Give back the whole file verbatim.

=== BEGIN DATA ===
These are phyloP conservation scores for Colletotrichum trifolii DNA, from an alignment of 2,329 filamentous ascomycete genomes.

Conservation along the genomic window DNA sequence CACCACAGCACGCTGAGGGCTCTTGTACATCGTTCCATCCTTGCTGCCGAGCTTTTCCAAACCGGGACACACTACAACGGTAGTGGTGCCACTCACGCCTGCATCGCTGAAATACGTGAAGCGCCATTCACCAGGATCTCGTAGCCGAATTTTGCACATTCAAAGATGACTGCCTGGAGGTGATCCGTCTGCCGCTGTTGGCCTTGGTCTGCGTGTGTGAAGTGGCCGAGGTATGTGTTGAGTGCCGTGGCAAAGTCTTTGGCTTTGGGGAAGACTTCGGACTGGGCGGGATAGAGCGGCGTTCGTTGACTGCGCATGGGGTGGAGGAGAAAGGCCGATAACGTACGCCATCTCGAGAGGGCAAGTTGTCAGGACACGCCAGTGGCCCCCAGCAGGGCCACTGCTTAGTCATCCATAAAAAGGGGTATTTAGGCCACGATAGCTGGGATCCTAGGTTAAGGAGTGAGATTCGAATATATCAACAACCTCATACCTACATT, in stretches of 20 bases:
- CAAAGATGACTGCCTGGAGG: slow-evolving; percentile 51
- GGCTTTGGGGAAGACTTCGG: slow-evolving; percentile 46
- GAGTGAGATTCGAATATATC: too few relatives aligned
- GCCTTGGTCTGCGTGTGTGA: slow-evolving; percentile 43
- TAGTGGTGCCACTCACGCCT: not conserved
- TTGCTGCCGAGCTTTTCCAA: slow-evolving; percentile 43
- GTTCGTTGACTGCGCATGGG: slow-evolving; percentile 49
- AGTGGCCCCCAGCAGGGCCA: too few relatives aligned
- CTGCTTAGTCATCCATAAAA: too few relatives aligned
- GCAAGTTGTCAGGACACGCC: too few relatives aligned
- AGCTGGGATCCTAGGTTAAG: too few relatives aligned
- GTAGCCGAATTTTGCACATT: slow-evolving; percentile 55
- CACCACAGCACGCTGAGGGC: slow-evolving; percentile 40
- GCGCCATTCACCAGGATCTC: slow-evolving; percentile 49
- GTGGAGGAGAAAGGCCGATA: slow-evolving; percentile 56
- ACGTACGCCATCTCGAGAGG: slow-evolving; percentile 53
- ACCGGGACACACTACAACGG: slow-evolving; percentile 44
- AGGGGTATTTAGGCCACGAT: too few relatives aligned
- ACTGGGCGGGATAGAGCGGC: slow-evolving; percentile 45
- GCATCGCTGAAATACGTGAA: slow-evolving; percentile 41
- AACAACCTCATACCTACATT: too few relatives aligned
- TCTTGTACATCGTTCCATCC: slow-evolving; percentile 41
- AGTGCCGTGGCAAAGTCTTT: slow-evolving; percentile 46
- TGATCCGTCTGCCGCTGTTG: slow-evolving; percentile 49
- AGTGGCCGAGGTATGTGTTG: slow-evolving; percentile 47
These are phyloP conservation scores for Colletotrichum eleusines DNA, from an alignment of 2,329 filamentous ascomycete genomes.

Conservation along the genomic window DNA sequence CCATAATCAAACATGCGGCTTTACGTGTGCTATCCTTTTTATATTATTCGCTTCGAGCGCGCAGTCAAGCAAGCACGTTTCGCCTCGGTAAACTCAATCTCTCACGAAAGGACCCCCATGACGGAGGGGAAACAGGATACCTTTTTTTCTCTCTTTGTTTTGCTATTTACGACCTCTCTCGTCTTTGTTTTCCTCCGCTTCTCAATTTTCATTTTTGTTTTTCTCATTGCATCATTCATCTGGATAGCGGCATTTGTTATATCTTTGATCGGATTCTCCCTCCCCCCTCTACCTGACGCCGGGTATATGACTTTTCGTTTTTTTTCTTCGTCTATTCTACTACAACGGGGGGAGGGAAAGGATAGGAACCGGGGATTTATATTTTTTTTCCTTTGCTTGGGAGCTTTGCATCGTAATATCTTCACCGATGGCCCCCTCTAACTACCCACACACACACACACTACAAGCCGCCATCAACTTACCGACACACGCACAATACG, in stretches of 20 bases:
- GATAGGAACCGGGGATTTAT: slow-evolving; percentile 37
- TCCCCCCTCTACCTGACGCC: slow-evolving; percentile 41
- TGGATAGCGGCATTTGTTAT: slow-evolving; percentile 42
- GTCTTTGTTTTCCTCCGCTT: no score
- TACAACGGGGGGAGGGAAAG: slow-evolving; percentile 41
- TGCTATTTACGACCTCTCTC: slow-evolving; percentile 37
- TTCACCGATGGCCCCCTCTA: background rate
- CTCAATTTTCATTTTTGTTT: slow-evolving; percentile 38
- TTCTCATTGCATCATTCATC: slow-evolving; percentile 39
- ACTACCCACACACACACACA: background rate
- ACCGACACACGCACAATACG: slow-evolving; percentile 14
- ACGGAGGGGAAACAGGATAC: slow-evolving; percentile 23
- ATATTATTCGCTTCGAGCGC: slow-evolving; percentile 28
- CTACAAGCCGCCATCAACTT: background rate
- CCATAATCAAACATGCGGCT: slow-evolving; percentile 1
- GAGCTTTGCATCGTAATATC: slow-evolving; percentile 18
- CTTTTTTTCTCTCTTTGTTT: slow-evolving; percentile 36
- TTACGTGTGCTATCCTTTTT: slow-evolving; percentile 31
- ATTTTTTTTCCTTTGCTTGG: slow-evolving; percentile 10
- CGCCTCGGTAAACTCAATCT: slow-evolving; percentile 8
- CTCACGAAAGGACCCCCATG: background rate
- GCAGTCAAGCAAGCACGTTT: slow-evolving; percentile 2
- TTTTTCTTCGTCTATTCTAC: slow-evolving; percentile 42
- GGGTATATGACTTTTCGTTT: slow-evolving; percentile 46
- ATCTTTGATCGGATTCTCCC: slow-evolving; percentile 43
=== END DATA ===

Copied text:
These are phyloP conservation scores for Colletotrichum trifolii DNA, from an alignment of 2,329 filamentous ascomycete genomes.

Conservation along the genomic window DNA sequence CACCACAGCACGCTGAGGGCTCTTGTACATCGTTCCATCCTTGCTGCCGAGCTTTTCCAAACCGGGACACACTACAACGGTAGTGGTGCCACTCACGCCTGCATCGCTGAAATACGTGAAGCGCCATTCACCAGGATCTCGTAGCCGAATTTTGCACATTCAAAGATGACTGCCTGGAGGTGATCCGTCTGCCGCTGTTGGCCTTGGTCTGCGTGTGTGAAGTGGCCGAGGTATGTGTTGAGTGCCGTGGCAAAGTCTTTGGCTTTGGGGAAGACTTCGGACTGGGCGGGATAGAGCGGCGTTCGTTGACTGCGCATGGGGTGGAGGAGAAAGGCCGATAACGTACGCCATCTCGAGAGGGCAAGTTGTCAGGACACGCCAGTGGCCCCCAGCAGGGCCACTGCTTAGTCATCCATAAAAAGGGGTATTTAGGCCACGATAGCTGGGATCCTAGGTTAAGGAGTGAGATTCGAATATATCAACAACCTCATACCTACATT, in stretches of 20 bases:
- CAAAGATGACTGCCTGGAGG: slow-evolving; percentile 51
- GGCTTTGGGGAAGACTTCGG: slow-evolving; percentile 46
- GAGTGAGATTCGAATATATC: too few relatives aligned
- GCCTTGGTCTGCGTGTGTGA: slow-evolving; percentile 43
- TAGTGGTGCCACTCACGCCT: not conserved
- TTGCTGCCGAGCTTTTCCAA: slow-evolving; percentile 43
- GTTCGTTGACTGCGCATGGG: slow-evolving; percentile 49
- AGTGGCCCCCAGCAGGGCCA: too few relatives aligned
- CTGCTTAGTCATCCATAAAA: too few relatives aligned
- GCAAGTTGTCAGGACACGCC: too few relatives aligned
- AGCTGGGATCCTAGGTTAAG: too few relatives aligned
- GTAGCCGAATTTTGCACATT: slow-evolving; percentile 55
- CACCACAGCACGCTGAGGGC: slow-evolving; percentile 40
- GCGCCATTCACCAGGATCTC: slow-evolving; percentile 49
- GTGGAGGAGAAAGGCCGATA: slow-evolving; percentile 56
- ACGTACGCCATCTCGAGAGG: slow-evolving; percentile 53
- ACCGGGACACACTACAACGG: slow-evolving; percentile 44
- AGGGGTATTTAGGCCACGAT: too few relatives aligned
- ACTGGGCGGGATAGAGCGGC: slow-evolving; percentile 45
- GCATCGCTGAAATACGTGAA: slow-evolving; percentile 41
- AACAACCTCATACCTACATT: too few relatives aligned
- TCTTGTACATCGTTCCATCC: slow-evolving; percentile 41
- AGTGCCGTGGCAAAGTCTTT: slow-evolving; percentile 46
- TGATCCGTCTGCCGCTGTTG: slow-evolving; percentile 49
- AGTGGCCGAGGTATGTGTTG: slow-evolving; percentile 47
These are phyloP conservation scores for Colletotrichum eleusines DNA, from an alignment of 2,329 filamentous ascomycete genomes.

Conservation along the genomic window DNA sequence CCATAATCAAACATGCGGCTTTACGTGTGCTATCCTTTTTATATTATTCGCTTCGAGCGCGCAGTCAAGCAAGCACGTTTCGCCTCGGTAAACTCAATCTCTCACGAAAGGACCCCCATGACGGAGGGGAAACAGGATACCTTTTTTTCTCTCTTTGTTTTGCTATTTACGACCTCTCTCGTCTTTGTTTTCCTCCGCTTCTCAATTTTCATTTTTGTTTTTCTCATTGCATCATTCATCTGGATAGCGGCATTTGTTATATCTTTGATCGGATTCTCCCTCCCCCCTCTACCTGACGCCGGGTATATGACTTTTCGTTTTTTTTCTTCGTCTATTCTACTACAACGGGGGGAGGGAAAGGATAGGAACCGGGGATTTATATTTTTTTTCCTTTGCTTGGGAGCTTTGCATCGTAATATCTTCACCGATGGCCCCCTCTAACTACCCACACACACACACACTACAAGCCGCCATCAACTTACCGACACACGCACAATACG, in stretches of 20 bases:
- GATAGGAACCGGGGATTTAT: slow-evolving; percentile 37
- TCCCCCCTCTACCTGACGCC: slow-evolving; percentile 41
- TGGATAGCGGCATTTGTTAT: slow-evolving; percentile 42
- GTCTTTGTTTTCCTCCGCTT: no score
- TACAACGGGGGGAGGGAAAG: slow-evolving; percentile 41
- TGCTATTTACGACCTCTCTC: slow-evolving; percentile 37
- TTCACCGATGGCCCCCTCTA: background rate
- CTCAATTTTCATTTTTGTTT: slow-evolving; percentile 38
- TTCTCATTGCATCATTCATC: slow-evolving; percentile 39
- ACTACCCACACACACACACA: background rate
- ACCGACACACGCACAATACG: slow-evolving; percentile 14
- ACGGAGGGGAAACAGGATAC: slow-evolving; percentile 23
- ATATTATTCGCTTCGAGCGC: slow-evolving; percentile 28
- CTACAAGCCGCCATCAACTT: background rate
- CCATAATCAAACATGCGGCT: slow-evolving; percentile 1
- GAGCTTTGCATCGTAATATC: slow-evolving; percentile 18
- CTTTTTTTCTCTCTTTGTTT: slow-evolving; percentile 36
- TTACGTGTGCTATCCTTTTT: slow-evolving; percentile 31
- ATTTTTTTTCCTTTGCTTGG: slow-evolving; percentile 10
- CGCCTCGGTAAACTCAATCT: slow-evolving; percentile 8
- CTCACGAAAGGACCCCCATG: background rate
- GCAGTCAAGCAAGCACGTTT: slow-evolving; percentile 2
- TTTTTCTTCGTCTATTCTAC: slow-evolving; percentile 42
- GGGTATATGACTTTTCGTTT: slow-evolving; percentile 46
- ATCTTTGATCGGATTCTCCC: slow-evolving; percentile 43